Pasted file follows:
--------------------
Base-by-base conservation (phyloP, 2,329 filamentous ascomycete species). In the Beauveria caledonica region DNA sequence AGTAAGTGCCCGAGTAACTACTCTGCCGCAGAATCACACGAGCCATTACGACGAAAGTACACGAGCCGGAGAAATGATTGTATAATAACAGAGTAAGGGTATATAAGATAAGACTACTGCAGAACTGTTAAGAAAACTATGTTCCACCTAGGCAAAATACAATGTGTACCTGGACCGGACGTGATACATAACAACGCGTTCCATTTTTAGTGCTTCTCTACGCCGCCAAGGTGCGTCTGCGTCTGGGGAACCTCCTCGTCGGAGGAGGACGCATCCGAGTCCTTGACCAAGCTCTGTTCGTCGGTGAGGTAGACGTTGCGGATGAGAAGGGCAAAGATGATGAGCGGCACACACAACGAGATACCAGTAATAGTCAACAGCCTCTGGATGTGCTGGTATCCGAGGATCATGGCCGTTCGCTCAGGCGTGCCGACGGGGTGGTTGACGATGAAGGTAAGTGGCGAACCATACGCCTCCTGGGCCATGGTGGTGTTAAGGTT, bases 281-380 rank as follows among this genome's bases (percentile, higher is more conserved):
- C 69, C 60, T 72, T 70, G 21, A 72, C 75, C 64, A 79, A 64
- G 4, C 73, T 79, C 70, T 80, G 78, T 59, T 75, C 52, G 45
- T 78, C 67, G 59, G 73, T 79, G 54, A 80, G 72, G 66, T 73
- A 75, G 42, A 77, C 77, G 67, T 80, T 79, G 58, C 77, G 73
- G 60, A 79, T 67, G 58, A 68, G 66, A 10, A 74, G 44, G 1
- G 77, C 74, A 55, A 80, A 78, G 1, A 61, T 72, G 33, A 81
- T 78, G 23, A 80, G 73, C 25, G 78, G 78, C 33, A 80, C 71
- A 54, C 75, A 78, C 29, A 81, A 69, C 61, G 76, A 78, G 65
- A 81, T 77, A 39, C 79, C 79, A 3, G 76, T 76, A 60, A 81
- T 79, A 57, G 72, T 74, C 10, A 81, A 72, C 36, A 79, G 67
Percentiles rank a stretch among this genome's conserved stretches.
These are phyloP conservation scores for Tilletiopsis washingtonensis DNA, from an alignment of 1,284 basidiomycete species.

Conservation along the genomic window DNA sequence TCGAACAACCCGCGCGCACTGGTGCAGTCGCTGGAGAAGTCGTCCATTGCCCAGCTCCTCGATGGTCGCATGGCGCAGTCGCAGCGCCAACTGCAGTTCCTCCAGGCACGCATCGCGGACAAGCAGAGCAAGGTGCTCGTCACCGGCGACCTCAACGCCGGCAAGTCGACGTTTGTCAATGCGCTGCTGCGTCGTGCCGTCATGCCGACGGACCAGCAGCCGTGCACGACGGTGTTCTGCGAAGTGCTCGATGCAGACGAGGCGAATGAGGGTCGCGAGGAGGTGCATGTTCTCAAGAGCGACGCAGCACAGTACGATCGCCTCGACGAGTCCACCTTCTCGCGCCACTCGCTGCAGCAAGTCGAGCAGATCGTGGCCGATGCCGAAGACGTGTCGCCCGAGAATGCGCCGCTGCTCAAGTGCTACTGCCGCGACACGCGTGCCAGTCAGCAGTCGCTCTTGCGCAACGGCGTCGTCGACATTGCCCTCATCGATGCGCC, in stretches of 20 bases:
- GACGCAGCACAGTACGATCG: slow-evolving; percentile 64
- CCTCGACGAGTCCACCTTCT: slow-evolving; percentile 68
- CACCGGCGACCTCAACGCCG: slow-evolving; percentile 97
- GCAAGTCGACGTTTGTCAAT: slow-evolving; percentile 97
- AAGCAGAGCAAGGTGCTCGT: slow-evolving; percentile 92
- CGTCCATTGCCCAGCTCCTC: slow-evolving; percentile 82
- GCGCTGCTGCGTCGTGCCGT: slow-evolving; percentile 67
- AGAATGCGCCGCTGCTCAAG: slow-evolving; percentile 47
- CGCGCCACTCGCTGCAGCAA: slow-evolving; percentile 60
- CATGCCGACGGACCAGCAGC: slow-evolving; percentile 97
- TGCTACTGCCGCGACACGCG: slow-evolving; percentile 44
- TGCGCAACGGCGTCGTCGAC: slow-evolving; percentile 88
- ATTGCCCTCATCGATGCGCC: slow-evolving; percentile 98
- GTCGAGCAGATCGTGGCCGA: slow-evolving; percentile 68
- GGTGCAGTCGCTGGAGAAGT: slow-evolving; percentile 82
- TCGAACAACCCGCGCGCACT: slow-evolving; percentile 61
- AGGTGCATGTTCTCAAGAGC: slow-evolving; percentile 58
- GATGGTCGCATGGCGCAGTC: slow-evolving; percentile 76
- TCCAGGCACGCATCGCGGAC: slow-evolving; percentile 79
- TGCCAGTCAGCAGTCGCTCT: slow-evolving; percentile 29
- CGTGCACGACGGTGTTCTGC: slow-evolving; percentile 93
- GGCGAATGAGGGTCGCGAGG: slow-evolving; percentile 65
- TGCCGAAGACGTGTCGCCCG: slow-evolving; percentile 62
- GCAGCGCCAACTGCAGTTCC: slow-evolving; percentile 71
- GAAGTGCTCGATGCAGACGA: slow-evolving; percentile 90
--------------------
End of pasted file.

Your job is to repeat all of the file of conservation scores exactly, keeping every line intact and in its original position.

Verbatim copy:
Base-by-base conservation (phyloP, 2,329 filamentous ascomycete species). In the Beauveria caledonica region DNA sequence AGTAAGTGCCCGAGTAACTACTCTGCCGCAGAATCACACGAGCCATTACGACGAAAGTACACGAGCCGGAGAAATGATTGTATAATAACAGAGTAAGGGTATATAAGATAAGACTACTGCAGAACTGTTAAGAAAACTATGTTCCACCTAGGCAAAATACAATGTGTACCTGGACCGGACGTGATACATAACAACGCGTTCCATTTTTAGTGCTTCTCTACGCCGCCAAGGTGCGTCTGCGTCTGGGGAACCTCCTCGTCGGAGGAGGACGCATCCGAGTCCTTGACCAAGCTCTGTTCGTCGGTGAGGTAGACGTTGCGGATGAGAAGGGCAAAGATGATGAGCGGCACACACAACGAGATACCAGTAATAGTCAACAGCCTCTGGATGTGCTGGTATCCGAGGATCATGGCCGTTCGCTCAGGCGTGCCGACGGGGTGGTTGACGATGAAGGTAAGTGGCGAACCATACGCCTCCTGGGCCATGGTGGTGTTAAGGTT, bases 281-380 rank as follows among this genome's bases (percentile, higher is more conserved):
- C 69, C 60, T 72, T 70, G 21, A 72, C 75, C 64, A 79, A 64
- G 4, C 73, T 79, C 70, T 80, G 78, T 59, T 75, C 52, G 45
- T 78, C 67, G 59, G 73, T 79, G 54, A 80, G 72, G 66, T 73
- A 75, G 42, A 77, C 77, G 67, T 80, T 79, G 58, C 77, G 73
- G 60, A 79, T 67, G 58, A 68, G 66, A 10, A 74, G 44, G 1
- G 77, C 74, A 55, A 80, A 78, G 1, A 61, T 72, G 33, A 81
- T 78, G 23, A 80, G 73, C 25, G 78, G 78, C 33, A 80, C 71
- A 54, C 75, A 78, C 29, A 81, A 69, C 61, G 76, A 78, G 65
- A 81, T 77, A 39, C 79, C 79, A 3, G 76, T 76, A 60, A 81
- T 79, A 57, G 72, T 74, C 10, A 81, A 72, C 36, A 79, G 67
Percentiles rank a stretch among this genome's conserved stretches.
These are phyloP conservation scores for Tilletiopsis washingtonensis DNA, from an alignment of 1,284 basidiomycete species.

Conservation along the genomic window DNA sequence TCGAACAACCCGCGCGCACTGGTGCAGTCGCTGGAGAAGTCGTCCATTGCCCAGCTCCTCGATGGTCGCATGGCGCAGTCGCAGCGCCAACTGCAGTTCCTCCAGGCACGCATCGCGGACAAGCAGAGCAAGGTGCTCGTCACCGGCGACCTCAACGCCGGCAAGTCGACGTTTGTCAATGCGCTGCTGCGTCGTGCCGTCATGCCGACGGACCAGCAGCCGTGCACGACGGTGTTCTGCGAAGTGCTCGATGCAGACGAGGCGAATGAGGGTCGCGAGGAGGTGCATGTTCTCAAGAGCGACGCAGCACAGTACGATCGCCTCGACGAGTCCACCTTCTCGCGCCACTCGCTGCAGCAAGTCGAGCAGATCGTGGCCGATGCCGAAGACGTGTCGCCCGAGAATGCGCCGCTGCTCAAGTGCTACTGCCGCGACACGCGTGCCAGTCAGCAGTCGCTCTTGCGCAACGGCGTCGTCGACATTGCCCTCATCGATGCGCC, in stretches of 20 bases:
- GACGCAGCACAGTACGATCG: slow-evolving; percentile 64
- CCTCGACGAGTCCACCTTCT: slow-evolving; percentile 68
- CACCGGCGACCTCAACGCCG: slow-evolving; percentile 97
- GCAAGTCGACGTTTGTCAAT: slow-evolving; percentile 97
- AAGCAGAGCAAGGTGCTCGT: slow-evolving; percentile 92
- CGTCCATTGCCCAGCTCCTC: slow-evolving; percentile 82
- GCGCTGCTGCGTCGTGCCGT: slow-evolving; percentile 67
- AGAATGCGCCGCTGCTCAAG: slow-evolving; percentile 47
- CGCGCCACTCGCTGCAGCAA: slow-evolving; percentile 60
- CATGCCGACGGACCAGCAGC: slow-evolving; percentile 97
- TGCTACTGCCGCGACACGCG: slow-evolving; percentile 44
- TGCGCAACGGCGTCGTCGAC: slow-evolving; percentile 88
- ATTGCCCTCATCGATGCGCC: slow-evolving; percentile 98
- GTCGAGCAGATCGTGGCCGA: slow-evolving; percentile 68
- GGTGCAGTCGCTGGAGAAGT: slow-evolving; percentile 82
- TCGAACAACCCGCGCGCACT: slow-evolving; percentile 61
- AGGTGCATGTTCTCAAGAGC: slow-evolving; percentile 58
- GATGGTCGCATGGCGCAGTC: slow-evolving; percentile 76
- TCCAGGCACGCATCGCGGAC: slow-evolving; percentile 79
- TGCCAGTCAGCAGTCGCTCT: slow-evolving; percentile 29
- CGTGCACGACGGTGTTCTGC: slow-evolving; percentile 93
- GGCGAATGAGGGTCGCGAGG: slow-evolving; percentile 65
- TGCCGAAGACGTGTCGCCCG: slow-evolving; percentile 62
- GCAGCGCCAACTGCAGTTCC: slow-evolving; percentile 71
- GAAGTGCTCGATGCAGACGA: slow-evolving; percentile 90